To begin with, terrorism is a description of means, not ends. Wanting Sharia or resource control does not make one a terrorist; taking up arms and violently threatening public safety to attain those goals is terrorism. Boko Haram, MEND, OLM, to the extent to which they deploy violence in fulfilling their objectives, are terrorist groups. MEND militants killed soldiers, police officers and attacked government bases and oil company installations. Its methods were remorselessly violent. Recall that the first terrorist attack on Abuja in the Jonathan era, the 2010 Independence Day bombing at Eagle Square, was carried out by MEND. On that occasion, President Jonathan committed the faux pas of publicly absolving MEND, contradicting available evidence before any investigation had been initiated. He fired Kayode Are as national security adviser and replaced him with General Andrew Owoye Azazi. In a July 2006 interview with Tell magazine, Azazi, then Chief of Army Staff had argued that the Niger Delta conflict is a political crisis that requires a political solution rather than a military one. It is easy to see why some polemicists would insist on applying the same standards of judgment to Boko Haram.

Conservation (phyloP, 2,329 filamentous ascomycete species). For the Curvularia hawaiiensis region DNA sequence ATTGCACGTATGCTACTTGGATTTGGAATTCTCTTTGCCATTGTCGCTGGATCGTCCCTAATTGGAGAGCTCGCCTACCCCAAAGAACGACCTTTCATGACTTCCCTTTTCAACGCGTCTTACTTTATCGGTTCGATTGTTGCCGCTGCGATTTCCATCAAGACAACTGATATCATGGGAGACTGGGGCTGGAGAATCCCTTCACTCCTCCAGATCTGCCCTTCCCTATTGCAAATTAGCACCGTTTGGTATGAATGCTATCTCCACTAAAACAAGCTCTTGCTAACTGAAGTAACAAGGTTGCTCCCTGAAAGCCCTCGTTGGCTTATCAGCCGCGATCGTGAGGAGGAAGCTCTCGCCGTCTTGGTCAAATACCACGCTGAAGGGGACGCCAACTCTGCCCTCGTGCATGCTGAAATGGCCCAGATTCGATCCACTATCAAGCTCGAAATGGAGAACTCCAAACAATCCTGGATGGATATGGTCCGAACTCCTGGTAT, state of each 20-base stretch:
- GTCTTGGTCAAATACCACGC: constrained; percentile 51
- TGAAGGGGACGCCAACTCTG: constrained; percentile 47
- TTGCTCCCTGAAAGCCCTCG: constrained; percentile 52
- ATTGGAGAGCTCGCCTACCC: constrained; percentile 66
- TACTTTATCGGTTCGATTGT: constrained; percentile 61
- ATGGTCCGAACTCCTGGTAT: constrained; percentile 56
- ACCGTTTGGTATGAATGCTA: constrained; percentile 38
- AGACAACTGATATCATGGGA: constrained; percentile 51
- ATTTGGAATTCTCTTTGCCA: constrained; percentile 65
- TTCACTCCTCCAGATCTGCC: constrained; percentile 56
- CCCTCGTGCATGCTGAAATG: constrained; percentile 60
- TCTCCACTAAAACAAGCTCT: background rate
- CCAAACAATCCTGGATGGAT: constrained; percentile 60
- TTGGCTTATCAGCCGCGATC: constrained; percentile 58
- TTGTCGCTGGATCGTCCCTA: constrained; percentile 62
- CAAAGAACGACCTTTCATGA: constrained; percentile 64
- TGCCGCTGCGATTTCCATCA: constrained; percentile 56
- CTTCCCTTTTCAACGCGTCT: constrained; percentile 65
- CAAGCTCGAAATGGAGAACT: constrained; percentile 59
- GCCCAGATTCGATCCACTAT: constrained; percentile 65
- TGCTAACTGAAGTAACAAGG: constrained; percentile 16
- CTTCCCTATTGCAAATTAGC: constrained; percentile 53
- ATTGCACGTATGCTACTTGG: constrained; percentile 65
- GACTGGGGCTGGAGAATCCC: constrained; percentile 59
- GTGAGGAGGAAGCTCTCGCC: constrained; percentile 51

There is no better argument against appeasing terrorists than the evidence of recent history. The amnesty program has not ended violence in the Niger Delta. Arguably, it has incentivized gangsterism. By the end of 2012, the program would have gulped over N200 billion since its inception in 2009. Unemployed youths who want in on the bonanza have formed their own gangs to press their claims to the largesse. Piracy has surged since 2008 making Nigerian waters dangerously similar to those of Somalia. The fundamental issue in the Niger Delta is not federal largesse but good governance which politicians have been loath to deliver.